1. The Quran contains numerous prophesies that were later proven to be true. While such claims are hard to nail down, one often-cited example is the prediction of the Byzantine (Roman) defeat and subsequent victory in Surah 30:2-4: “The Roman Empire has been defeated in a land close by: But they (even) after (this) defeat of theirs, will soon be victorious – within a few years.”  The Byzantines had engaged in ten wars in the 6th Century and would engage in eleven in the 7th Century, so it was a safe bet that somewhere in the Empire the Byzantines would soon win a war.  Also the event that was later claimed as the proof of this prophesy coming true was the defeat of the Persians in 628 AD, long before the Quran was compiled.  On the other hand, there were numerous other prophesies that were not fulfilled, most notably Surah 48:27 which alludes to Muhammad’s first attempt to make a pilgrimage from Medina to Mecca in 628 AD: “If God will, you shall enter the Sacred Mosque secure and fearless, with hair cropped and shaven.” That first pilgrimage was actually stopped.  Muhammad had to sign the non-aggression Treaty of Hudaybiyya with the Meccans and agree to delay the pilgrimage until the following year.  As anyone who has been to Las Vegas knows, being occasionally right and occasionally wrong doesn’t mean you’ve got a direct line to God. 

Why the Quran Could Not Possibly Come from an All-Knowing God 

There is a well-known website (http://www.1000mistakes.com/) that lists over 1,000 historical and scientific errors, contradictions, and other mistakes in the Quran.  The following ten examples will be sufficient for the purpose of this article to demonstrate that the Quran could not be the verbal word of God (Allah): 

  1. The sun does not set in a pool of black mud. – Surah 18:84
  2. Mountains are not supporting poles (or pegs) for the earth. -- Surah 78:7
  3. The moon cannot be used to compute the seasons and years. – Surah 10.5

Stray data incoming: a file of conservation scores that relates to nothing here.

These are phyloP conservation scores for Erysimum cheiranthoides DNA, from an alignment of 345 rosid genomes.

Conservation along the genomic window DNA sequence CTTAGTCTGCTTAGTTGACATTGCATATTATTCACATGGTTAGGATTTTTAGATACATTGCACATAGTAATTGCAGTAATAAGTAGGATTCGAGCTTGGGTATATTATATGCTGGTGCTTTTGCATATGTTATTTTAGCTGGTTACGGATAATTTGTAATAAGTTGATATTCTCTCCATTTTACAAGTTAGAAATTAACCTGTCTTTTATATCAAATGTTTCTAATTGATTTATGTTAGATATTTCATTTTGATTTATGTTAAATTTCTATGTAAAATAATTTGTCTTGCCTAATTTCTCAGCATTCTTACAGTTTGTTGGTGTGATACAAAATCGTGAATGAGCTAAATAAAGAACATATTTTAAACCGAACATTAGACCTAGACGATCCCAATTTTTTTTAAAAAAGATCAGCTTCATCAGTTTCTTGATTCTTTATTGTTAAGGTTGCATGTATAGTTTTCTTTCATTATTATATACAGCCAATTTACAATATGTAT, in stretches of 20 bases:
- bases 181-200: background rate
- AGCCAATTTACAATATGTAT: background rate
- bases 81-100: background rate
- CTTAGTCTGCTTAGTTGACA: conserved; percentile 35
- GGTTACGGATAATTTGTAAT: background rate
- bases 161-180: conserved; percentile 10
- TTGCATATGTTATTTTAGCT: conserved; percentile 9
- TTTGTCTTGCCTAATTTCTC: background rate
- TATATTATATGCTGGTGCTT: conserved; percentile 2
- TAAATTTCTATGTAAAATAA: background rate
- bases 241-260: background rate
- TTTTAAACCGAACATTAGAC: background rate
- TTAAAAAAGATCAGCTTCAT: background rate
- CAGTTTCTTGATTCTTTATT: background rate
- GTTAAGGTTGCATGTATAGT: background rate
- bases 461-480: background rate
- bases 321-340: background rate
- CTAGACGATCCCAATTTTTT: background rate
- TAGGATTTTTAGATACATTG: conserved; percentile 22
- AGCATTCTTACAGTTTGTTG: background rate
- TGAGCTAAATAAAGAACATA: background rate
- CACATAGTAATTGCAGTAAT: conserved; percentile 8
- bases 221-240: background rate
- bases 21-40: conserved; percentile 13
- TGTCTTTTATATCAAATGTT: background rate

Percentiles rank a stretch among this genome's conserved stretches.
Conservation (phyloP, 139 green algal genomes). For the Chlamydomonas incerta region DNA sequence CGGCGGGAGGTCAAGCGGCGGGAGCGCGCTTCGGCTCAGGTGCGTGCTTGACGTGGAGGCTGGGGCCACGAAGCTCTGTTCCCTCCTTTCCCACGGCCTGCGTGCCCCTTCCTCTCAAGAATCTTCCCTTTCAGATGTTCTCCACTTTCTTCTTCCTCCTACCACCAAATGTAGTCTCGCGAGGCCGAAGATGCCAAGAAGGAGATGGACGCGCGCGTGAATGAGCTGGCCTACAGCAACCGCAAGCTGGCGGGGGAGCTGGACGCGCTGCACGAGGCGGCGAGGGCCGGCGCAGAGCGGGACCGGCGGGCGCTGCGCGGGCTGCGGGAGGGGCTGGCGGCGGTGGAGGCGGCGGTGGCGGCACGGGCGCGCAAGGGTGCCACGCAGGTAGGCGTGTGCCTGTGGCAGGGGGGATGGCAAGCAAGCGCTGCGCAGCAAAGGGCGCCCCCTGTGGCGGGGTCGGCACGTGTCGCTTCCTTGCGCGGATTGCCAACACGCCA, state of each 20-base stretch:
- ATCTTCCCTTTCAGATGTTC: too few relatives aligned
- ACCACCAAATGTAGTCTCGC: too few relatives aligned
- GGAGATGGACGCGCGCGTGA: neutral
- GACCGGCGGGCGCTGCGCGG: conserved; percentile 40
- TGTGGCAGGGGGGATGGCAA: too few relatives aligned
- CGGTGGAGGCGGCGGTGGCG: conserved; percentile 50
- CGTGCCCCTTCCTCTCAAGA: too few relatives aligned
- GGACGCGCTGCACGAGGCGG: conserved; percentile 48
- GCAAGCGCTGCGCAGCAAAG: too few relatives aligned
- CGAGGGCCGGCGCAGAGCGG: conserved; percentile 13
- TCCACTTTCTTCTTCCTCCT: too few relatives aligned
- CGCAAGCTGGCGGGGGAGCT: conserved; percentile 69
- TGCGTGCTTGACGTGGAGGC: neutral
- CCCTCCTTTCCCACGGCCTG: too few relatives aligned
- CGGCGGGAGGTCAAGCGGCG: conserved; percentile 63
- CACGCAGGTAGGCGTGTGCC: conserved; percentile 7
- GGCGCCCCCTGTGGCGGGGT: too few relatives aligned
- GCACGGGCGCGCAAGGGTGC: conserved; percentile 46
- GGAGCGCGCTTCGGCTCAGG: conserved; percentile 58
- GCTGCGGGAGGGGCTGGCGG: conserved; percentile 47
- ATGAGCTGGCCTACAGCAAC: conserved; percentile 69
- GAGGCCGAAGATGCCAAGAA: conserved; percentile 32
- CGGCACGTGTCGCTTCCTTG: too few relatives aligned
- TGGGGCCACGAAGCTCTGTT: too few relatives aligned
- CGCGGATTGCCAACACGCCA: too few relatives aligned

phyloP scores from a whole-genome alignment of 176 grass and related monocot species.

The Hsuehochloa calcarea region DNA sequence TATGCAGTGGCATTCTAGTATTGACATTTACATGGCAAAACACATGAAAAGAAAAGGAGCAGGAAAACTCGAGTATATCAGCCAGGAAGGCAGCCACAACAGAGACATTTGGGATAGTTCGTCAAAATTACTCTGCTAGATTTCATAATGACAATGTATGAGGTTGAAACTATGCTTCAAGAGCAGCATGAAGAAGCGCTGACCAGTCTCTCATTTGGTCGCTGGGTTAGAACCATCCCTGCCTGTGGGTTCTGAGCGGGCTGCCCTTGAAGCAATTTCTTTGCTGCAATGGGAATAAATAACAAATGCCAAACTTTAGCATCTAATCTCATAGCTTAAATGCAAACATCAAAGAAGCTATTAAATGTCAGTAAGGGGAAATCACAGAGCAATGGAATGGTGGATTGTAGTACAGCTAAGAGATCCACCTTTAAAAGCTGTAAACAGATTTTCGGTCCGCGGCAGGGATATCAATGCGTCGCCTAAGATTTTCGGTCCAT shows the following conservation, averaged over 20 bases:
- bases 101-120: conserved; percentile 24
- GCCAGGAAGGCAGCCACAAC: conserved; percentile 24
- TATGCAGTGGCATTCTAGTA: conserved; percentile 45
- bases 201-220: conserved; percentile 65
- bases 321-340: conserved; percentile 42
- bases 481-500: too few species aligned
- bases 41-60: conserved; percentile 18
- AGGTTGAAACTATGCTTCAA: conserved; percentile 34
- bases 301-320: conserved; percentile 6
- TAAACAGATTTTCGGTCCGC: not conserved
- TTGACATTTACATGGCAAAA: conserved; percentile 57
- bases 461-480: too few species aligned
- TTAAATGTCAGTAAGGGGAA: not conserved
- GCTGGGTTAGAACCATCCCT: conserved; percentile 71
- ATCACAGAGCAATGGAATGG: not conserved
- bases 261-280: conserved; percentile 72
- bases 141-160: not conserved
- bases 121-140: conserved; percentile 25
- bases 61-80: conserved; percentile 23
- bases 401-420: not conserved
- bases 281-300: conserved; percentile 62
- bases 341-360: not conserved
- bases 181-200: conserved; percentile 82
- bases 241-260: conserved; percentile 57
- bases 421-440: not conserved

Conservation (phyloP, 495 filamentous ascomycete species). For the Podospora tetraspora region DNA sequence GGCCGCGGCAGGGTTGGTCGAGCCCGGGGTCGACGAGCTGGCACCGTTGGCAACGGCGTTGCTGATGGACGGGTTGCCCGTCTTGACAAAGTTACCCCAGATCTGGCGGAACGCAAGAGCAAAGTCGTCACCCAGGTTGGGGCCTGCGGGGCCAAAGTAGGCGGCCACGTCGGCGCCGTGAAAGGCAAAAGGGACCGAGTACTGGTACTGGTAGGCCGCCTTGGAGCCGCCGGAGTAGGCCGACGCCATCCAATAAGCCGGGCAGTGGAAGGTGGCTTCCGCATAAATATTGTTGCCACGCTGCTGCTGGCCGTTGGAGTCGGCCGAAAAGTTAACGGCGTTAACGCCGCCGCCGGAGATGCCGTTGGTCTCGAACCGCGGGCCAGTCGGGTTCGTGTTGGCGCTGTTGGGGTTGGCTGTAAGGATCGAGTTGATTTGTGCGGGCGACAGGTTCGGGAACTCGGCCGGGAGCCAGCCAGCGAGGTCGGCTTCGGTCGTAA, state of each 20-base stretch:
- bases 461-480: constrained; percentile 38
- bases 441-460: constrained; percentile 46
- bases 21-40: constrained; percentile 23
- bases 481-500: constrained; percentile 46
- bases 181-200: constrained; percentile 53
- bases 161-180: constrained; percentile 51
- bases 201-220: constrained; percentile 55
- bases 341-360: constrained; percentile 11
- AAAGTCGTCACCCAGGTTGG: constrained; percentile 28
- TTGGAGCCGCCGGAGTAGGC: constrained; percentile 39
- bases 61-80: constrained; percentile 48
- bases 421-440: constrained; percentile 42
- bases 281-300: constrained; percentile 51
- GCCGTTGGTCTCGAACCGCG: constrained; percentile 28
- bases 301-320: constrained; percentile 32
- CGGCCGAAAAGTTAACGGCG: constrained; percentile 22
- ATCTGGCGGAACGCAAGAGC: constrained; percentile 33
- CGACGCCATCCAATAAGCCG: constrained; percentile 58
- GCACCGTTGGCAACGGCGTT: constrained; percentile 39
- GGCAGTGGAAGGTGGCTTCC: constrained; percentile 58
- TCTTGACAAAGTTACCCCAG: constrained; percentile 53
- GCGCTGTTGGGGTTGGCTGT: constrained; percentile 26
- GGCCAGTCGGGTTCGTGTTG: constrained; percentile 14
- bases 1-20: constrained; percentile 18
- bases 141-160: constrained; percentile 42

4. Egypt has never experienced a “year of abundant rain.” – Surah 12:49
  5. Crucifixion was not a method of killing in Pharaoh’s time. – Surah 7:122
  6. Mary, the mother of Jesus, was not Aaron’s sister and lived 1,500 years later. – Surahs 3:36 and 19:27
  7. It was Samuel, not Mary, who was a temple ward. The temple priest was Eli, not Zacharias. Samuel and Mary lived 1,100 years apart.  (I Samuel 3) – Surah 3:36-3:37
  8. God did not give the Gospel (Injil) to Jesus when he was a baby, for all of the real Gospels contain the complete life story of Jesus. – Surahs 5:46, 19:30, and 57:27
  9. The Christian “Trinity” is not God, Jesus, and Mary. – Surahs 4:171 and 5:116
  10. Christians and Jews do not pray toward a qiblah (earthly focus for God). – Surah 2:141-145 

Careful reading of the Quran confirms that it was compiled by Mohammed and others who had only a fragmentary understanding of history and science.  During his lifetime, Muhammad was constantly accused of concocting “stories of the ancients.”  (Surahs 6:25, 8:31, 16:24, 22:5, 27:68, and 64:17)  In exasperation, Mohammed inserted a verse into one of the final Surahs of the Quran:  “Believers, do not ask questions about things which, if made known to you, would only pain you; but if you ask them when the Quran is being revealed, they shall be made plain to you. . . Other men inquired about them before you, only to disbelieve them thereafter.” (Surah 5:101)